Status Legend:

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  • Review Pending-GAO has not yet assessed implementation status.
  • Open-Actions to satisfy the intent of the recommendation have not been taken or are being planned, or actions that partially satisfy the intent of the recommendation have been taken.
  • Closed-implemented-Actions that satisfy the intent of the recommendation have been taken.
  • Closed-not implemented-While the intent of the recommendation has not been satisfied, time or circumstances have rendered the recommendation invalid.
    • Review Pending
    • Open
    • Closed - implemented
    • Closed - not implemented

    Recommendations for Executive Action

    Recommendation: The Secretary of Housing and Urban Development (HUD) should coordinate with FEMA to ensure that the new guidance clarifies the potential options, and limitations, available to states when using CDBG disaster assistance funds alongside other disaster-related federal funding streams.

    Agency Affected: Department of Housing and Urban Development

    Status: Closed - Implemented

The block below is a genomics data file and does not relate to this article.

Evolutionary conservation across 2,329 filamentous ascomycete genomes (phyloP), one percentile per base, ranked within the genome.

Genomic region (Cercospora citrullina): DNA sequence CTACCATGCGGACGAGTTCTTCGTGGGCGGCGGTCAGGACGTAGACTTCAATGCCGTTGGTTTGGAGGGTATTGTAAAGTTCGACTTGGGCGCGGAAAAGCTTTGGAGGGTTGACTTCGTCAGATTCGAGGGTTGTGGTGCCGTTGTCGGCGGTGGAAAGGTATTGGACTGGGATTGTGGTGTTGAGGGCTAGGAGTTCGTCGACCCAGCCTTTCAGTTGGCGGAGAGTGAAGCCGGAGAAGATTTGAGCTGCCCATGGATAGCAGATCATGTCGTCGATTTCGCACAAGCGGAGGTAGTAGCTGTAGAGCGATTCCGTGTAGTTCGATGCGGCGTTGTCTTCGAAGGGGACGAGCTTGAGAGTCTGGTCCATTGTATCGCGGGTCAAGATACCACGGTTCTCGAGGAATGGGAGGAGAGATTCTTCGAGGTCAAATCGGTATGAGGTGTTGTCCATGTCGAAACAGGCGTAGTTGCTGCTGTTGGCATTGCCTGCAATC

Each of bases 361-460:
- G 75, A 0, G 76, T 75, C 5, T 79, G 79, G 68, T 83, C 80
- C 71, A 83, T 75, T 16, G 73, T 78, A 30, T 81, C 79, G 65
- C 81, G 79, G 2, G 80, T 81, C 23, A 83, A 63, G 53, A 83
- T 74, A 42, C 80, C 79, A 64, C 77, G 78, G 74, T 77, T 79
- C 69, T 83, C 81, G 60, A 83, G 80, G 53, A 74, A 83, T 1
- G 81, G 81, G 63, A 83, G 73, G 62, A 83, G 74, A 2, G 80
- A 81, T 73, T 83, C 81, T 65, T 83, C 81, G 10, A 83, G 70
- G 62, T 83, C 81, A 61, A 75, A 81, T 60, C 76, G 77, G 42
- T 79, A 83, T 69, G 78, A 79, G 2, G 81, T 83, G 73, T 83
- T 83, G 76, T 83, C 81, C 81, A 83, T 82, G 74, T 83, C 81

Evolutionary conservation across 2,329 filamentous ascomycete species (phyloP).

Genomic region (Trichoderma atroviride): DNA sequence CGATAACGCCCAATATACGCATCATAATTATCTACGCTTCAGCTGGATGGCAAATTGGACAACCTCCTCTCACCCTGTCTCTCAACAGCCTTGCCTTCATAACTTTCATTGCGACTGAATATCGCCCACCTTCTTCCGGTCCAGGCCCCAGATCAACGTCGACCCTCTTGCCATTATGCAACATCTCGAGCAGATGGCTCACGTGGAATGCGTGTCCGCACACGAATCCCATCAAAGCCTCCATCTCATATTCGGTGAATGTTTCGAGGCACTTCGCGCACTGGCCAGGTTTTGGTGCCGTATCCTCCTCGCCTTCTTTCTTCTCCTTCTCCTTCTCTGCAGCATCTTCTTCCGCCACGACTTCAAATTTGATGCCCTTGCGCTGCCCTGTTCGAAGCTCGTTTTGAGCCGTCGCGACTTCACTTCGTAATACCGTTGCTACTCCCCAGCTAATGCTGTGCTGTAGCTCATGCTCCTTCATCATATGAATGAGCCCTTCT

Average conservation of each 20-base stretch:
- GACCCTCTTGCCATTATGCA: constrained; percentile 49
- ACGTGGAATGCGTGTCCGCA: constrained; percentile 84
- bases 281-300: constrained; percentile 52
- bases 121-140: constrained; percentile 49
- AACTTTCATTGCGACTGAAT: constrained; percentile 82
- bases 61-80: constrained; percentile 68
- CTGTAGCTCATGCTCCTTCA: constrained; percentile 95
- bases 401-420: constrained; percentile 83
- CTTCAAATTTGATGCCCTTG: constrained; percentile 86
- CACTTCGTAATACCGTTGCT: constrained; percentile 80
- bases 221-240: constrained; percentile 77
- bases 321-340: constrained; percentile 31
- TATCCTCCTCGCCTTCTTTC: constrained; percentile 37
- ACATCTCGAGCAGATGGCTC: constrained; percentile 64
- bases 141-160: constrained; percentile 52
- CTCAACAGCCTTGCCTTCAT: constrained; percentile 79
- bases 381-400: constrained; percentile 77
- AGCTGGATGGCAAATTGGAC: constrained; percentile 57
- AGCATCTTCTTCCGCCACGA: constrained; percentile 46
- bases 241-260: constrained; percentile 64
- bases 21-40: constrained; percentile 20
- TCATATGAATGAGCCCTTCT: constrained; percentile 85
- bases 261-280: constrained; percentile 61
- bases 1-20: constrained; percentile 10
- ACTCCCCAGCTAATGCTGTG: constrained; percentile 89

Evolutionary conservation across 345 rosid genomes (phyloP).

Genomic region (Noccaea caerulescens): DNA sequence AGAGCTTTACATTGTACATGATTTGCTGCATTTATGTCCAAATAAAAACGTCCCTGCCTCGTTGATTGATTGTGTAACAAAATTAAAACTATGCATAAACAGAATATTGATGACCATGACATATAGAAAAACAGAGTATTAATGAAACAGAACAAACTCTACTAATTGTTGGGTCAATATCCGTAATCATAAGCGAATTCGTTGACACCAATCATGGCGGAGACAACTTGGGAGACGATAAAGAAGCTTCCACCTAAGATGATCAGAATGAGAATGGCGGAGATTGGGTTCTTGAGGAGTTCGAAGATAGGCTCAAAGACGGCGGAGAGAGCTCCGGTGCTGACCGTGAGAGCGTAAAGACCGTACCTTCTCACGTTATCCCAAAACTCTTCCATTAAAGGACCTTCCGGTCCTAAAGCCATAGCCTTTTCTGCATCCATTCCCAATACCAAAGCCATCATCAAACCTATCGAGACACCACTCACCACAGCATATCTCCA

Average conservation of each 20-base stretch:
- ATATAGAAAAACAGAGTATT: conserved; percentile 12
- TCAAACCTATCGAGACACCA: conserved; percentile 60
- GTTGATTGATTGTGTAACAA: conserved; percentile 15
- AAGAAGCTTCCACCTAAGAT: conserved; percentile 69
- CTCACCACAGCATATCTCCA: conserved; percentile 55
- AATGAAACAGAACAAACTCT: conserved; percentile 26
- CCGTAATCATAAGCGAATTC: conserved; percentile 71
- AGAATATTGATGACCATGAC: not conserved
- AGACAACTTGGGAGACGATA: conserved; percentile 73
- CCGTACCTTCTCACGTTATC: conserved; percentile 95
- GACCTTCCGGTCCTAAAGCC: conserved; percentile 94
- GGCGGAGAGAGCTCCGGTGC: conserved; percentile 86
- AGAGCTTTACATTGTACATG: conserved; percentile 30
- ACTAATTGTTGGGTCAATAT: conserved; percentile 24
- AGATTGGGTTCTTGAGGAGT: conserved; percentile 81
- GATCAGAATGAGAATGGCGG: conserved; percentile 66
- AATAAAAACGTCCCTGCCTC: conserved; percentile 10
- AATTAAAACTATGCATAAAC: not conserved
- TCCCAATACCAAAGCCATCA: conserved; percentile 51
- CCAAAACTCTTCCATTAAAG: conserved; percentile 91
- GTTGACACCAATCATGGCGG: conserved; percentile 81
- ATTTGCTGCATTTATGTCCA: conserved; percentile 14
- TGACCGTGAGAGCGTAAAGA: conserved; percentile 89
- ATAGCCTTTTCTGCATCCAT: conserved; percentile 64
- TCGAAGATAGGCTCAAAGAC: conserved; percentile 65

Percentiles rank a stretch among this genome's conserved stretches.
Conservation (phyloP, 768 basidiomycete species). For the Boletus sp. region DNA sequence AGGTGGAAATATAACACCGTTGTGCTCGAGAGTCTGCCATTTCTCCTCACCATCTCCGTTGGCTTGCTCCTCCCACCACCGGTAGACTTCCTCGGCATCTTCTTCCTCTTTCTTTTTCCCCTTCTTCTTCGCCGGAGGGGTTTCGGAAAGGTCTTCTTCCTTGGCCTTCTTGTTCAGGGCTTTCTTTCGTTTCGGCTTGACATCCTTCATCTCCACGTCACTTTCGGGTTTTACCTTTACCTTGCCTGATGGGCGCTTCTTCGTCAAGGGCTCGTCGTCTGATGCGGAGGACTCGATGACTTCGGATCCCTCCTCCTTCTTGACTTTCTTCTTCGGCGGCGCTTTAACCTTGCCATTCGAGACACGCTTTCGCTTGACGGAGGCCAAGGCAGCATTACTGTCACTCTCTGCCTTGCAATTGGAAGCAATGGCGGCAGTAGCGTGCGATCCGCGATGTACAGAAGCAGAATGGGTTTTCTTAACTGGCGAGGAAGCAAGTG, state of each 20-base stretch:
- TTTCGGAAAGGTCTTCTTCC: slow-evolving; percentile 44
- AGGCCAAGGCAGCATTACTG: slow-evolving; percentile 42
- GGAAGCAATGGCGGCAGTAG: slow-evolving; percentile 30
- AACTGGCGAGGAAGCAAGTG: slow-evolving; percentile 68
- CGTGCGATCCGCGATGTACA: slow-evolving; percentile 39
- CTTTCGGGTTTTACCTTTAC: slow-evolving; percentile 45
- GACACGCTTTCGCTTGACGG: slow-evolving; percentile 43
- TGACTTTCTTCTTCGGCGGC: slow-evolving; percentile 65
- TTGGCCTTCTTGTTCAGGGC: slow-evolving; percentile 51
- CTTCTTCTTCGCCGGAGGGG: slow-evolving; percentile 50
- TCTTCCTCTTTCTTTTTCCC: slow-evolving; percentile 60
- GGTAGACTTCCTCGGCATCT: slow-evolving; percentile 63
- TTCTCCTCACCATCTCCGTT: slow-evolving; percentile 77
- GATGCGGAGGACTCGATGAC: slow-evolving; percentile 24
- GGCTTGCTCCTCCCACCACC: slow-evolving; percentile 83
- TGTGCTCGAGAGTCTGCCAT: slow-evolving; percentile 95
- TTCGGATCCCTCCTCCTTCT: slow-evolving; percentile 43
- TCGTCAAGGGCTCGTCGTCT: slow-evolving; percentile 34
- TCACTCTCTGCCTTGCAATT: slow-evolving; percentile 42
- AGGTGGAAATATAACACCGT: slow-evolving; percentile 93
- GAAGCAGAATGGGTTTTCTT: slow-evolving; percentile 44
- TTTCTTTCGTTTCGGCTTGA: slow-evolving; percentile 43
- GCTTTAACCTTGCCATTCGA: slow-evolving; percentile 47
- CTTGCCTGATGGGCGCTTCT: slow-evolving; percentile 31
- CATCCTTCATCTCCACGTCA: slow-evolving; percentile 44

Comments: Effective 11/21/11, the Office of the Assistant Secretary for Community Planning and Development (CPD) at HUD issued guidance clarifying the potential options and limitations of using CDBG disaster recovery funds alongside other types of disaster-related federal funding such as FEMA assistance. While CDBG disaster recovery funds may not duplicate the ultimate use of FEMA funds received, the guidance clarifies that "in some instances, funds provided for the same general purpose as the CDBG disaster recovery funds will have been used by the applicant for a different specific eligible purpose." In such cases, the funds are not considered to be duplicative provided that "the applicant can document that the funds received were used for a different eligible purpose." For example, the guidance states that if "a grantee is administering a homeowner rehabilitation program and an applicant to the program previously received housing assistance from FEMA," the applicant must "document that the FEMA funds were used for eligible interim housing costs (such as rent, in accordance with FEMA program eligibility), and not housing replacement or rehabilitation (which may also be an eligible use of the funds)." The guidance applies to all CDBG disaster recovery expenditures, programs, and activities and was developed in consultation with the Federal Emergency Management Agency (FEMA), among others. The guidance also encourages grantees to (1) work with HUD to determine what documentation is appropriate, (2) remind applicants of this requirement when applying for CDBG assistance that supplements FEMA assistance already received, and (3) contact their assigned HUD CPD representative for further guidance if needed.